You may know it as ham. Or bacon (spelled ‘bacn’). I guess email marketers have a penchant for meat products. Most people, however, just call it graymail.
Never heard of it? I hadn‘t either until a coworker casually dropped it in conversation and left me with a few dozen follow-up questions. Here’s what I learned.
What is graymail?
Graymail is an email you opt to receive but never open or click through.
For example, let‘s say you’re shopping, and the cashier asks during checkout if you’d like to submit your email address to receive deals in your inbox.
While you initially said yes, you eventually grew weary of the subsequent emails from the store and no longer interacted with them. They then become graymail. Graymail can include newsletters, promotional emails, announcements, or continuously ignored advertisements.
ISPs know these messages are graymail based on recipient engagement — or lack thereof. So if you open an email from a retailer — and then never open or engage with their subsequent 50 or so emails — it‘s a good sign that it’s graymail.
Over time, ISPs learn what you consider graymail based on your actions — and the actions of all recipients across emails sent from that domain — so it gets smarter with categorization.
Graymail vs. Spam
Graymail is not spam. Spam is sent to the recipient without their consent, typically for commercial reasons. Though it can get annoying after a while, graymail is sent to recipients after permission is given.
Another critical difference between spam and graymail is that the latter is often harmless, while the former can contain malicious links and scams.
Graymail vs. Graylisting
Graymail also is different from graylisting. Graylisting refers to the idea that ISPs might not deliver an entire batch of mail all at once if they don‘t trust your IP. So, let’s say you just got a new dedicated IP and want to send out 100,000 emails — they might accept some of those emails, graylist the others, and send the remainder when they know it’s safe to deliver messages from you.
Graymail and graylisting, however, aren’t directly related — they both have gray in the name.
Where does graymail go?
So you’ve got all this graymail out there — where does it go?
A lot of companies have come up with products specifically to address graymail. That‘s what Gmail’s Priority Inbox is, for instance. Hotmail helped coin the graymail term and created a product to address it.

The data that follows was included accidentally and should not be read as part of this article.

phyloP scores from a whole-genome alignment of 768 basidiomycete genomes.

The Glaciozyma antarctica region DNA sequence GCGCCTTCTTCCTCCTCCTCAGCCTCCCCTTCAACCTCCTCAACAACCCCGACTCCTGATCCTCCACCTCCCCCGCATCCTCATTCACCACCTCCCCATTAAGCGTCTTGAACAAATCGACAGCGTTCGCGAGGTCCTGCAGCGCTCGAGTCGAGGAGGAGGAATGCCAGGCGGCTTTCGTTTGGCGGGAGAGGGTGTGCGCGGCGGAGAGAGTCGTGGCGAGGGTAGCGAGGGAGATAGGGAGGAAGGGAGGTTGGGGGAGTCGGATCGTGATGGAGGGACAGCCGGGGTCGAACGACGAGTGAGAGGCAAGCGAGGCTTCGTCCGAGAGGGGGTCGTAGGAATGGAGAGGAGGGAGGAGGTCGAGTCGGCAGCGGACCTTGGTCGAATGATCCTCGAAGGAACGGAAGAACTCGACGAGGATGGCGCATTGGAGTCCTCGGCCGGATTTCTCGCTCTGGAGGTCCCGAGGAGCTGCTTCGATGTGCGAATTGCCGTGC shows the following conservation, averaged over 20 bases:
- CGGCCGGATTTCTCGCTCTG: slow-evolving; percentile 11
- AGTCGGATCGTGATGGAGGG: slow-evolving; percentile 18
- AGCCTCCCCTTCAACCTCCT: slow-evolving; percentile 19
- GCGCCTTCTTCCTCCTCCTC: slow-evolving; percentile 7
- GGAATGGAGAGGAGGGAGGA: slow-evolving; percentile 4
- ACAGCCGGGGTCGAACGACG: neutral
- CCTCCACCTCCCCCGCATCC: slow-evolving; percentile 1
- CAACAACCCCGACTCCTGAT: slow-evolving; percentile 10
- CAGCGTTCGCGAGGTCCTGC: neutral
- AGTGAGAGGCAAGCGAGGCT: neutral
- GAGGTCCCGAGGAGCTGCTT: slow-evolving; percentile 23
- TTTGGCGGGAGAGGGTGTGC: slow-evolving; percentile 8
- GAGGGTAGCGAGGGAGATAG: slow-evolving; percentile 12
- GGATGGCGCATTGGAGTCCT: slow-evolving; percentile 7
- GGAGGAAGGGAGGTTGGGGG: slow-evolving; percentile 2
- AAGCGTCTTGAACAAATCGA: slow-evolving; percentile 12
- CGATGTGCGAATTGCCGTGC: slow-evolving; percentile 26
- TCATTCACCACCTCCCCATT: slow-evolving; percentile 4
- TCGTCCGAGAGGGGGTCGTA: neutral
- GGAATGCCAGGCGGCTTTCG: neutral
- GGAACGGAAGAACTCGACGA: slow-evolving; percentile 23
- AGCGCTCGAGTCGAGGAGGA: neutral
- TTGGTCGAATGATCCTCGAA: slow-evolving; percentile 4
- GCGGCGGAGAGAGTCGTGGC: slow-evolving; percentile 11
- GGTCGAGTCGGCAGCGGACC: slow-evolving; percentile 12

If your message is identified as graymail, it will likely get routed to one of the graymail products — like your Promotions folder. So it got delivered, but it might not get seen.
How does graymail affect email marketers?
Graymail is another reason to do what good email marketers already do: focus on segmentation, personalization, and engagement. You should:
Post-send engagement data can help you develop a strategy for combatting the prospect that graymail might route your messages into other inbox tabs and folders. You can use this data to see what marketing emails are being opened, clicked through, or ignored.
What We Like: You can then use this information to send relevant content that will entice consumers to engage.
A lot of marketing is trial and error. Experiment with your email to see how it impacts your email engagement. Are recipients more or less likely to interact if you send content every two weeks, every other day, or once a month?
Pro Tip: Emails sent on Monday, Tuesday, and Wednesday usually get the most engagement. In contrast, Friday, Saturday, and Sunday emails have the lowest open and click-through rates.
Leverage re-engagement campaigns for contacts who have stopped engaging with your messages. A re-engagement campaign can boost open rates, reduce bounce rates, increase engagement, and improve your email reputation.
Pro Tip: Entice recipients with incentives like discounts, freebies, or customer service.
Additionally, constantly work to improve your segmentation rules so you can send more personalized, relevant content that recipients will take time out of their day to seek out and read.
Graymail is excellent for email marketers because it sets aside marketing emails when recipients are in the mood to be marketed.
And when they‘re in the mood and have the time to consume marketing emails, they have all those messages at their fingertips. It’s a better experience for the recipient and, thus, a better result for the marketer.
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